As pointed out, water can be an issue including what appears to be the bottled stuff (recycled bottles are often refilled with contam'd water).  I took a bottle of iodine and, if I can remember correctly, used one drop / litre.  Iodine has the added bonus of being a useful antiseptic too - when travelling I like things that have a dual purpose.

I would highly recommend buying a copy of the Lonely Planet's Trekking in the Nepal Himalaya by Stan Armitage, and read it cover to cover.  Whilst it is highly biased towards trekking routes it'll give you an idea of possible destinations and there's a huge amount on the culture, society, politics, top tips, health, etc.

I would also fully recommend hooking up with a tour guide before you go, whether it be for trekking, climbing or touring around Kathmandu or similar.  They will help you safely maximise your experience.  Simple things like meeting you at the airport, taking you to the hotel, tour guiding - stuff that can be difficult to arrange in the moment.  I would also put some consideration to preparing the children fully before they go, so they are prepared for what they'll see.  

As the Wiz said, depending on what your plans are altitude can be a potential problem, but one that can be easily mitigated if managed properly; given enough time and a sensible schedule most people can acclimatise easily enough.  The problems start when folks start ignoring a few simple guidelines and / or ascend too quickly due to an unrealistic (and poorly planned) itinerary.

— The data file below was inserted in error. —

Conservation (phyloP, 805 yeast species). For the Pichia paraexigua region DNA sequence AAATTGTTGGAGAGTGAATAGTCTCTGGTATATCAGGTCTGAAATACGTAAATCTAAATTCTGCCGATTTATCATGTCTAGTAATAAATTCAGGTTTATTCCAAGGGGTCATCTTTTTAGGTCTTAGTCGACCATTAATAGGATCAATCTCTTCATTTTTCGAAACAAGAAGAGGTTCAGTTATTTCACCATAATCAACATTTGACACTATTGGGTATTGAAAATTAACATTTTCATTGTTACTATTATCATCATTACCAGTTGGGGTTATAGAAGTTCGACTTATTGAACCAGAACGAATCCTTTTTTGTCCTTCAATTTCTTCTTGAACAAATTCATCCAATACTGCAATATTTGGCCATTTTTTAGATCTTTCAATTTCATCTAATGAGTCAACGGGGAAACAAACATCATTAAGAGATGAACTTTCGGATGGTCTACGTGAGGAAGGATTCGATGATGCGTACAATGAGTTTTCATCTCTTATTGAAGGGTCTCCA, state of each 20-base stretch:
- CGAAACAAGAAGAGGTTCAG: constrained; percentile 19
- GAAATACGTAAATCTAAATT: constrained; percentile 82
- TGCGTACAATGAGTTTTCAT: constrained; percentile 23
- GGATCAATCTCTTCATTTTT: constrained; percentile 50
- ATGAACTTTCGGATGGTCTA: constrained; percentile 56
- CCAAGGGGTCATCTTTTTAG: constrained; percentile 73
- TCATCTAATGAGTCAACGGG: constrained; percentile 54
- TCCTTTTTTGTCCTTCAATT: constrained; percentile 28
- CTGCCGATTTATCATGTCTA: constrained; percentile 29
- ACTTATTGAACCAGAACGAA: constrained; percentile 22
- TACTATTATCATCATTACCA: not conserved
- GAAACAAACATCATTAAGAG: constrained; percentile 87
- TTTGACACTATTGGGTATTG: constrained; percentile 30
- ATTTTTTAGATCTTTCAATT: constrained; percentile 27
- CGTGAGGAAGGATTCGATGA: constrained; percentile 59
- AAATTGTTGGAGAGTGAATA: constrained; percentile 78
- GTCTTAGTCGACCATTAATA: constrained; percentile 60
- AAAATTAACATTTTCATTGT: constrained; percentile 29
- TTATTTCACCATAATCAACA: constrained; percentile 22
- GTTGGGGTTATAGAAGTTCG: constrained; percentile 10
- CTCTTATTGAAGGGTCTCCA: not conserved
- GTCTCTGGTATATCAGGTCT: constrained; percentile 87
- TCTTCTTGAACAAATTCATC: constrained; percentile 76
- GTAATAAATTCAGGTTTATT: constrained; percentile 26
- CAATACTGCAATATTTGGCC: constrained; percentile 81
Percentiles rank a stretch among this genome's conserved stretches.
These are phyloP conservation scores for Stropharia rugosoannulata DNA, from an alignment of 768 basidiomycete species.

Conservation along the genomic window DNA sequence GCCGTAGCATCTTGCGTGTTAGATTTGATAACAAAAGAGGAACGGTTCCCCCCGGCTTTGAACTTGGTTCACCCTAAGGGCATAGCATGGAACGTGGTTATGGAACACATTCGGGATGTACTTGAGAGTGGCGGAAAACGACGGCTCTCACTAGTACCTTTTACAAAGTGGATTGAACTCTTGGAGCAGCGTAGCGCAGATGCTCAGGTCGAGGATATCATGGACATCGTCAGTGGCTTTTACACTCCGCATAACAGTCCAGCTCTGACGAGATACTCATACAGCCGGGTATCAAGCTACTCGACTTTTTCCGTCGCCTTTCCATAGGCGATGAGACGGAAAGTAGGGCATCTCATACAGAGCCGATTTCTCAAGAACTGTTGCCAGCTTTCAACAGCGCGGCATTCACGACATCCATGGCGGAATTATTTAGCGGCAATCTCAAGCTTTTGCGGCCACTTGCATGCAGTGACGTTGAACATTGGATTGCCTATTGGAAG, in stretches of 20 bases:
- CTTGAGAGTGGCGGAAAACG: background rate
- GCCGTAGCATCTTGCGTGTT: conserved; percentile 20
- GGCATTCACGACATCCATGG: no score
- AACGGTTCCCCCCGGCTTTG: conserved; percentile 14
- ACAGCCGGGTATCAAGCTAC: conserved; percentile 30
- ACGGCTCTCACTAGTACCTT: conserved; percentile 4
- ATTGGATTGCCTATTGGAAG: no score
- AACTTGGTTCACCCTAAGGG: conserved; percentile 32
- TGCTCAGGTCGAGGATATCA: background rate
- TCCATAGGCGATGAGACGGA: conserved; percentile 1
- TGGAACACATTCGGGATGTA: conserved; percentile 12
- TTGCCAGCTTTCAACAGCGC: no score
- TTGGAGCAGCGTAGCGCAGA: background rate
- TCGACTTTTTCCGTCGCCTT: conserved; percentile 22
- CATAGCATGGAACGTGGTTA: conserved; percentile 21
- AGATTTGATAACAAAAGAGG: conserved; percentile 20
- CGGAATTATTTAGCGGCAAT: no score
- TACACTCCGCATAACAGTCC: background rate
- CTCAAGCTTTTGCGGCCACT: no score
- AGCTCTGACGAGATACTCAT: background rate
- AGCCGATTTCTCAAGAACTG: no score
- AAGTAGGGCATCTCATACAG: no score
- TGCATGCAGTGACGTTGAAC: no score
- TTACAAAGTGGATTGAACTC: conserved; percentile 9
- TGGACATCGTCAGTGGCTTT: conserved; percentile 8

I really hope your project comes to fruition.  Gosh, I'm getting all excited just talking about it and reliving my adventure.  Drop me a PM if you want to discuss further old chap.

Good luck!




Returning from the mountains.  L - R:  'Stampy' my old pal, Mahendra our guide, and me.
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Stick

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PostSubject: Re: A question about Nepal   Fri Nov 11, 2016 6:00 pm

... thought I'd take a trip down memory lane so just did a Google Earth search for Tiringe, the village where we worked on the school for a few days. If you do a search for this village on Google Earth, if I'm not mistaken the school house is the long building visible just to the left of the dropped pin. Oh happy days!
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Brewdude

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PostSubject: Re: A question about Nepal   Fri Nov 11, 2016 8:22 pm